Volume 100, Issue 6
  • ISSN: 0002-9637
  • E-ISSN: 1476-1645



18S rRNA is a biomarker that provides an alternative to thick blood smears in controlled human malaria infection (CHMI) trials. We reviewed data from CHMI trials at non-endemic sites that used blood smears and 18S rRNA/rDNA biomarker nucleic acid tests (NATs) for time to positivity. We validated a multiplex quantitative reverse transcription–polymerase chain reaction (qRT-PCR) for 18S rRNA, prospectively compared blood smears and qRT-PCR for three trials, and modeled treatment effects at different biomarker-defined parasite densities to assess the impact on infection detection, symptom reduction, and measured intervention efficacy. Literature review demonstrated accelerated NAT-based infection detection compared with blood smears (mean acceleration: 3.2–3.6 days). For prospectively tested trials, the validated 18S rRNA qRT-PCR positivity was earlier (7.6 days; 95% CI: 7.1–8.1 days) than blood smears (11.0 days; 95% CI: 10.3–11.8 days) and significantly preceded the onset of grade 2 malaria-related symptoms (12.2 days; 95% CI: 10.6–13.3 days). Discrepant analysis showed that the risk of a blood smear–positive, biomarker-negative result was negligible. Data modeling predicted that treatment triggered by specific biomarker-defined thresholds can differentiate complete, partial, and non-protective outcomes and eliminate many grade 2 and most grade 3 malaria-related symptoms post-CHMI. 18S rRNA is a sensitive and specific biomarker that can justifiably replace blood smears for infection detection in CHMI trials in non-endemic settings. This study led to biomarker qualification through the U.S. Food and Drug Administration for use in CHMI studies at non-endemic sites, which will facilitate biomarker use for the qualified context of use in drug and vaccine trials.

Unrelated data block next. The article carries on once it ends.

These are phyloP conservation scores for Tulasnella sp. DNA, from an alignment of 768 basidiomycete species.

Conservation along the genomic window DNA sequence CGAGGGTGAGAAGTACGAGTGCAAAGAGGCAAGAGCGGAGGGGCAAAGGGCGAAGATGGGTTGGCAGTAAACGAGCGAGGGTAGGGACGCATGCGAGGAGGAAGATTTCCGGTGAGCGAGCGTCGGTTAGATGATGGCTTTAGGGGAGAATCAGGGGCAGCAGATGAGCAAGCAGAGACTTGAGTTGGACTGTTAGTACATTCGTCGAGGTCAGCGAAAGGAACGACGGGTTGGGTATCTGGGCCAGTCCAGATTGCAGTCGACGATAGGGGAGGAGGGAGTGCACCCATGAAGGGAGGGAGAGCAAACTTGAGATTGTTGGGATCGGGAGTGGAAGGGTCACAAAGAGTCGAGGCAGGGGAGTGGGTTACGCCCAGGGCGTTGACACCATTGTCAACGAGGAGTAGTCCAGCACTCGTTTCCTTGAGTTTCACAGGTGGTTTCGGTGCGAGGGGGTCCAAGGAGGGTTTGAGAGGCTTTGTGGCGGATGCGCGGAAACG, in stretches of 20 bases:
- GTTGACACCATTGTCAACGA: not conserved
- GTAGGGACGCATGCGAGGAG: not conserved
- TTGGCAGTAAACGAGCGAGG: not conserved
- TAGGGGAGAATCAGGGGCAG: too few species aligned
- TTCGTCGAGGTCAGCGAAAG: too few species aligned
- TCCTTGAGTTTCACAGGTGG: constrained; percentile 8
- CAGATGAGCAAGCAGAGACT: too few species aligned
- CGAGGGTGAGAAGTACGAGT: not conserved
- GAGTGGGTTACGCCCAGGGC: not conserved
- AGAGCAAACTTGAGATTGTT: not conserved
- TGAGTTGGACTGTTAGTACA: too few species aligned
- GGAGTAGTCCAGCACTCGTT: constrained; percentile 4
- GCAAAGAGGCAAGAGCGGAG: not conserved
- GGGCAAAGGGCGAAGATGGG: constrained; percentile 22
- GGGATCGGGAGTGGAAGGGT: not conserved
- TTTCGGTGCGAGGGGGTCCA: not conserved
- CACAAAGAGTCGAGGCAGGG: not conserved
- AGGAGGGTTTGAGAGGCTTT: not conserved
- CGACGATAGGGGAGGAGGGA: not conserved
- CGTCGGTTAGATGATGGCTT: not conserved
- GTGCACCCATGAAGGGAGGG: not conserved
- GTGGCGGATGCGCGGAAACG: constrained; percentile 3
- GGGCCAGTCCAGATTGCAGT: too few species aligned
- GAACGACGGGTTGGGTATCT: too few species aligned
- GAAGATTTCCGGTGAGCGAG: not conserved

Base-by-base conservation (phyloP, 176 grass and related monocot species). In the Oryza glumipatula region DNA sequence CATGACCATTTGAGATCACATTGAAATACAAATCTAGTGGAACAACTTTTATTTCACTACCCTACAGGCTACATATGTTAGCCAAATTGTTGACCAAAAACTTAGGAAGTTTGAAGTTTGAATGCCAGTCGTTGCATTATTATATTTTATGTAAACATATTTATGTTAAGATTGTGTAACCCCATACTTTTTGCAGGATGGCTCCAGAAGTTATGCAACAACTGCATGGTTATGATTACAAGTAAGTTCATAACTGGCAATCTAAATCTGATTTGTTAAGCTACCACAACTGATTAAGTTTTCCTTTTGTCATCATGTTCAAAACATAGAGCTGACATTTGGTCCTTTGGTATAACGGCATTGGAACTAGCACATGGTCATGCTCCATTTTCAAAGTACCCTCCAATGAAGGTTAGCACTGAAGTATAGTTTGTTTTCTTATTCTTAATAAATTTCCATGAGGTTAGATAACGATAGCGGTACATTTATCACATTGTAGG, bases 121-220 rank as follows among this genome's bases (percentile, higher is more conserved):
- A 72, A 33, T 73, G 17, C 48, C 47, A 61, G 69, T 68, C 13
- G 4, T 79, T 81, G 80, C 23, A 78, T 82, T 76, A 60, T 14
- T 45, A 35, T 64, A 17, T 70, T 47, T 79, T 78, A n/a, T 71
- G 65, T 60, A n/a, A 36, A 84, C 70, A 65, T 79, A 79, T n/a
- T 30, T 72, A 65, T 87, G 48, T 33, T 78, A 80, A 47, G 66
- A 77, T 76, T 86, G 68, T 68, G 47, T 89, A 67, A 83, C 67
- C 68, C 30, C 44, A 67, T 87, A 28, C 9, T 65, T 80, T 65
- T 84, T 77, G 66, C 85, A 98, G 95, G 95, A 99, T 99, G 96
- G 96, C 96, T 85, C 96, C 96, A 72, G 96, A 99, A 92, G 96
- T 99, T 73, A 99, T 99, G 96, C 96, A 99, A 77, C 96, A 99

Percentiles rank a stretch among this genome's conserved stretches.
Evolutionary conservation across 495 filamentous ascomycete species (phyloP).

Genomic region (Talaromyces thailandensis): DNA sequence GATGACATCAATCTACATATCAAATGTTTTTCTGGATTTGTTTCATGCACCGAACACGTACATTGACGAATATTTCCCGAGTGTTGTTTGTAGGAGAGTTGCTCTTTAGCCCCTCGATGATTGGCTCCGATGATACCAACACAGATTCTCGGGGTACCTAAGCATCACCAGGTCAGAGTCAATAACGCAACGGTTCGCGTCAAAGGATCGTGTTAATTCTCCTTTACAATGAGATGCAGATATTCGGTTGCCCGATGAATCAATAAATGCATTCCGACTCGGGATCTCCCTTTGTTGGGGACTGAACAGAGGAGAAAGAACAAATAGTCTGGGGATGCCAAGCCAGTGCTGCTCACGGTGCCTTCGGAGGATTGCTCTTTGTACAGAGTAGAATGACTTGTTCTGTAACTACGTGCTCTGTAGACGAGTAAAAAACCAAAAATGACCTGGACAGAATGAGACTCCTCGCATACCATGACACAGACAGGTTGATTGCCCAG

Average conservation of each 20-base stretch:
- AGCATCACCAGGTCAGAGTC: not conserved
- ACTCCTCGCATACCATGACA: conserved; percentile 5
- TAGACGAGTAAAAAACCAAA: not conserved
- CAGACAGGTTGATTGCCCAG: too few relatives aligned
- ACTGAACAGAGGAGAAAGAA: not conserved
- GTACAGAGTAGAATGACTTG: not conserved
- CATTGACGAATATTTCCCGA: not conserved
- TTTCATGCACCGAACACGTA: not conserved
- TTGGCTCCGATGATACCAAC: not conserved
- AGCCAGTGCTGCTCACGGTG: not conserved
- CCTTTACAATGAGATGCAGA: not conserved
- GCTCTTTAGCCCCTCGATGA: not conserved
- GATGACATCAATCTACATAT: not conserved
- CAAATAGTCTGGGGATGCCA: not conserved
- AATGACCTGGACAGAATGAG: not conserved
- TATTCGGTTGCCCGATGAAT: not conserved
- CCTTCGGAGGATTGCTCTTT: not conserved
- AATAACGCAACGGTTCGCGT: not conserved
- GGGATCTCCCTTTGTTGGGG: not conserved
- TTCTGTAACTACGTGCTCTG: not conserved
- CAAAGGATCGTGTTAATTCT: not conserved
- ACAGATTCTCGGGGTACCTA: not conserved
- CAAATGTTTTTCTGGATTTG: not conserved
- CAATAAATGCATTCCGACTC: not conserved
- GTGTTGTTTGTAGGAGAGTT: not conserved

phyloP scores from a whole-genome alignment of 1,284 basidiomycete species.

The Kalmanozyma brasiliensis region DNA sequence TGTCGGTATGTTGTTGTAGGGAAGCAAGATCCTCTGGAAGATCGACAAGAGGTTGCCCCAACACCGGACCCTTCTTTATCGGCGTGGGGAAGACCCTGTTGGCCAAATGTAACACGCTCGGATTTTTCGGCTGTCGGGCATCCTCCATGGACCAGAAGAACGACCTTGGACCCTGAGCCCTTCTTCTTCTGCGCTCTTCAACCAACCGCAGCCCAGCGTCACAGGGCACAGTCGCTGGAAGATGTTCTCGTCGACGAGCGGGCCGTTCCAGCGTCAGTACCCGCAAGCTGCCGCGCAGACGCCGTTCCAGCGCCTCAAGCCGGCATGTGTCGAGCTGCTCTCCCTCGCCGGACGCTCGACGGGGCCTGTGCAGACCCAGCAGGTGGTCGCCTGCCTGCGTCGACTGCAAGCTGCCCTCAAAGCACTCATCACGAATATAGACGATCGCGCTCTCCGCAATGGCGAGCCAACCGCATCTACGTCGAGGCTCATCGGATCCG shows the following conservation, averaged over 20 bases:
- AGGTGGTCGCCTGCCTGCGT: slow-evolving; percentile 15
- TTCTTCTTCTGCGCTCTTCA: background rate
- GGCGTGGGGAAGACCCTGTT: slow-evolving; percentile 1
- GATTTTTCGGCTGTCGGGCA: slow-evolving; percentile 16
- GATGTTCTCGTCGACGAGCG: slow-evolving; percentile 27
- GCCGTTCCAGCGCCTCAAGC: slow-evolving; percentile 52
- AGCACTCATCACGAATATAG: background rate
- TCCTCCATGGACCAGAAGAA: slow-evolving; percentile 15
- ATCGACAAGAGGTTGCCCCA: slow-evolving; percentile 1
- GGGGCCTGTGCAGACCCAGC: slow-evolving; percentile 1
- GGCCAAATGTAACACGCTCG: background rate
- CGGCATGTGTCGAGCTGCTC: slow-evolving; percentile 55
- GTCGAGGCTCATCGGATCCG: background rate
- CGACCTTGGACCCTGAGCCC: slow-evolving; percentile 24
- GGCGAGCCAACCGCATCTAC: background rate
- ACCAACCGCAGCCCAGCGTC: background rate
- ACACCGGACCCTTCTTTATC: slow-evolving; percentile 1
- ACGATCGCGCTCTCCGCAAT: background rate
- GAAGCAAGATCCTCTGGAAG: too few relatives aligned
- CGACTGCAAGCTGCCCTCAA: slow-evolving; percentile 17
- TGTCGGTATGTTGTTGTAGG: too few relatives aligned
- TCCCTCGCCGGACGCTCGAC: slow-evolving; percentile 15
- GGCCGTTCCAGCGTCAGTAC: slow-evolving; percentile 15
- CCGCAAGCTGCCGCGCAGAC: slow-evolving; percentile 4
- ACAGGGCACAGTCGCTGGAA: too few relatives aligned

[open-access] This is an open-access article distributed under the terms of the Creative Commons Attribution License, which permits unrestricted use, distribution, and reproduction in any medium, provided the original author and source are credited.


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  • Received : 30 Jan 2019
  • Accepted : 21 Mar 2019
  • Published online : 22 Apr 2019

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